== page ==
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I have become convinced that politics in America today is little more than the gap between reality and our ideals.

There are two problems with this. The first is that we all have different ideals about how a truly fair and just and decent nation is supposed to operate. Some believe it must be Christian, some long for an open society where everyone can be anything. Some value equal opportunity for everyone to achieve their full potential while some believe that the fruits of a rich land need to be shared. That is common to many nations today, and the debate as to what exactly we value is important.

But we also spend far too much time arguing about what is reality to be considered healthy.

It’s all about us!

America is unique among nations in that it has always been defined by its ideals. To be an American is not to be born of a particular race or culture, though many are tempted to define our nation that way. Anyone, anywhere in the world is already an American if they can recite one simple catechism or statement of beliefs with all their heart:

We hold these truths to be self-evident, that all men are created equal, that they are endowed by their Creator with certain unalienable Rights, that among these are Life, Liberty and the pursuit of Happiness.

This is a statement of revolution, of high ideals. Putting that into practice has always been the hard part. It naturally splinters along a few lines. Is the emphasis on freedom, or the ability to do whatever you want? Is it on life, or the protection of everyone? Is it on being happy?

Many other nations don’t have this kind of problem. The main goal of Germany is to take care of Germans. Japan is there for the Japanese, and vice-versa. China has some characteristics like America in that it is so eternal that it is also an ideal of a kind, even if that is more of a feeling than something which can be said in so few words.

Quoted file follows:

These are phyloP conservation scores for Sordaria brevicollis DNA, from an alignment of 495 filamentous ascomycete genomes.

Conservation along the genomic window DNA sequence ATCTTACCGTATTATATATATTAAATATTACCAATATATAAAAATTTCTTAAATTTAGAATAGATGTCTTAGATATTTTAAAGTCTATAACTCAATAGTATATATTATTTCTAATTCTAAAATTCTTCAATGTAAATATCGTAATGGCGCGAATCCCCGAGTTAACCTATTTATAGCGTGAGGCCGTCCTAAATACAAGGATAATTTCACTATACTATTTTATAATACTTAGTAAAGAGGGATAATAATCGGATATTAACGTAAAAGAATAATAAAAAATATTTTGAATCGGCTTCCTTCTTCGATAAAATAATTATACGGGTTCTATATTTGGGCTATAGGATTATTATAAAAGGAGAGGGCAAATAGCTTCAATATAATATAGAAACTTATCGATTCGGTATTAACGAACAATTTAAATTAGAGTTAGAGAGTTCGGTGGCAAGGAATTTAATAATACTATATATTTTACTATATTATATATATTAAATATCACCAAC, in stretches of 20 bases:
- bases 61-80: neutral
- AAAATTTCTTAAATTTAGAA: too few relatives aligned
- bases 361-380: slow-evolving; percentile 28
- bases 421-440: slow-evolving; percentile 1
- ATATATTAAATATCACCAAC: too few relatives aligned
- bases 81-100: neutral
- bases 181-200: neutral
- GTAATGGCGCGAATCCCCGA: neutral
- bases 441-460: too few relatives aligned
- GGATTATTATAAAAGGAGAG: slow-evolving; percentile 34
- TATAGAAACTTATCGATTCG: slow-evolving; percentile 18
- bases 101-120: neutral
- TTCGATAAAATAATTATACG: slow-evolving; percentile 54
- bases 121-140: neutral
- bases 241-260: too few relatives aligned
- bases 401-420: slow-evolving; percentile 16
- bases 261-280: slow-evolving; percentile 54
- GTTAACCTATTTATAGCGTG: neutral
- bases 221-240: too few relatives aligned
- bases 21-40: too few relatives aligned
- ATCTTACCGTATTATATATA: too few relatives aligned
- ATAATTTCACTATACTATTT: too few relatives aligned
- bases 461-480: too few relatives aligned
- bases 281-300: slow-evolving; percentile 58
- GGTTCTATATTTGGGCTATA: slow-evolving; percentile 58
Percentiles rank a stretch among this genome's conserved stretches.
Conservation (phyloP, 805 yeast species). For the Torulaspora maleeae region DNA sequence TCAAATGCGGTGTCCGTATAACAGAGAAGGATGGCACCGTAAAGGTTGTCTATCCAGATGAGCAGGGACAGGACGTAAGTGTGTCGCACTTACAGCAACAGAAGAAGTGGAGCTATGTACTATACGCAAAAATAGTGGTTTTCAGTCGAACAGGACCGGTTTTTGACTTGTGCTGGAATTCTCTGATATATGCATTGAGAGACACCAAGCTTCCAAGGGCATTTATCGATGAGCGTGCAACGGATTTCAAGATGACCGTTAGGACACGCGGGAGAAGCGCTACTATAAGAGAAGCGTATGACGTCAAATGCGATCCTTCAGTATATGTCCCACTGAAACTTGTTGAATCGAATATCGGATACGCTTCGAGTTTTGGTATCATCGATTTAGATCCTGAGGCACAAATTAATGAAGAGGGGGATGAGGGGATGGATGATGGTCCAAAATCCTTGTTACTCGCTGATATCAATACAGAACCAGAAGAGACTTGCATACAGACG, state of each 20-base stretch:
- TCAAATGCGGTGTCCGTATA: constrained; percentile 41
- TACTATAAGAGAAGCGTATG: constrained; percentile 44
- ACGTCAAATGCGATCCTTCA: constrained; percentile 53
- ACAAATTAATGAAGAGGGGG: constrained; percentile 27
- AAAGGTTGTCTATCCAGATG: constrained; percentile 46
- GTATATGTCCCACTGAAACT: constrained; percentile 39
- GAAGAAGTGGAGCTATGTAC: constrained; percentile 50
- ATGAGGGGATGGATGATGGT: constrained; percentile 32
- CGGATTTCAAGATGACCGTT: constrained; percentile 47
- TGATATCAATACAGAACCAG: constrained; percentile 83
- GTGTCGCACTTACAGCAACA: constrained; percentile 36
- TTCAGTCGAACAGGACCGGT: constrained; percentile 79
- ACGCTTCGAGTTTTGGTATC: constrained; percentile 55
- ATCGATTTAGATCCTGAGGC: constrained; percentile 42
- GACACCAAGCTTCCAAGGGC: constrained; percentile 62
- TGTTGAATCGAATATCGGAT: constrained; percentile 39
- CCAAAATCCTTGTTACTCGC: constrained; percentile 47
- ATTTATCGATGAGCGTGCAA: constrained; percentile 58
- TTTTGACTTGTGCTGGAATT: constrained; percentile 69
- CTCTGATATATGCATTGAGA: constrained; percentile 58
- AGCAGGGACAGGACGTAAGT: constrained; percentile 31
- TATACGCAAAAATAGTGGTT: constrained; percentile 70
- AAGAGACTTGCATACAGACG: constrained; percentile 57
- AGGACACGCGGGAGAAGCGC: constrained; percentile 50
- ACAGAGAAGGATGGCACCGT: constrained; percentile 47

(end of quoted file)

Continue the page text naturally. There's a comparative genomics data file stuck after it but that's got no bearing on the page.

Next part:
The Founding Fathers gave us many things, but especially our basic principles.

This is normal, and it is what separates America from the rest of the world. Our politics has always worked best when it is practical, or forged from a consensus that demands action. Today the lack of any general agreement on our ideals demands inaction. Nothing can be done in our system and our hearts until we have some idea what it must be.

But that is far from the only problem.

Lately, the exact state of our nation, the reality of our situation, has also come up for debate. For six years after the worst of 2010, the exact low point, many people found it necessary to trash-talk our economy and the state of our nation. The gains from that period are now being trumpeted as if they took place in just the last few months. It’s entirely a matter of spin, propaganda, distortion, whatever you want to call it.

The definition of “reality” now depends on whom you listen to.

Given that our internal debate is indeed that gap between ideal and real, we cannot possibly function with both sides entirely up for debate. There is no useful politics not only because we cannot agree on where we should go but because we also do not know where we are. There cannot be a road between two points which do not exist.

Harmony, of a sort.

The truth is that we are, indeed, neither here nor there. We are rich, but we are also poor. We are moral, but we are also wicked. We are a nation of opportunity and a nation of oppression. America is so incredibly big that it can be all things for all people at all times, simultaneously and mutually exclusive.

That is where we stand at the end what I called, five years ago, “The Year Everything Changes.” It has, indeed. Just not in any way which can yet be considered useful or productive.


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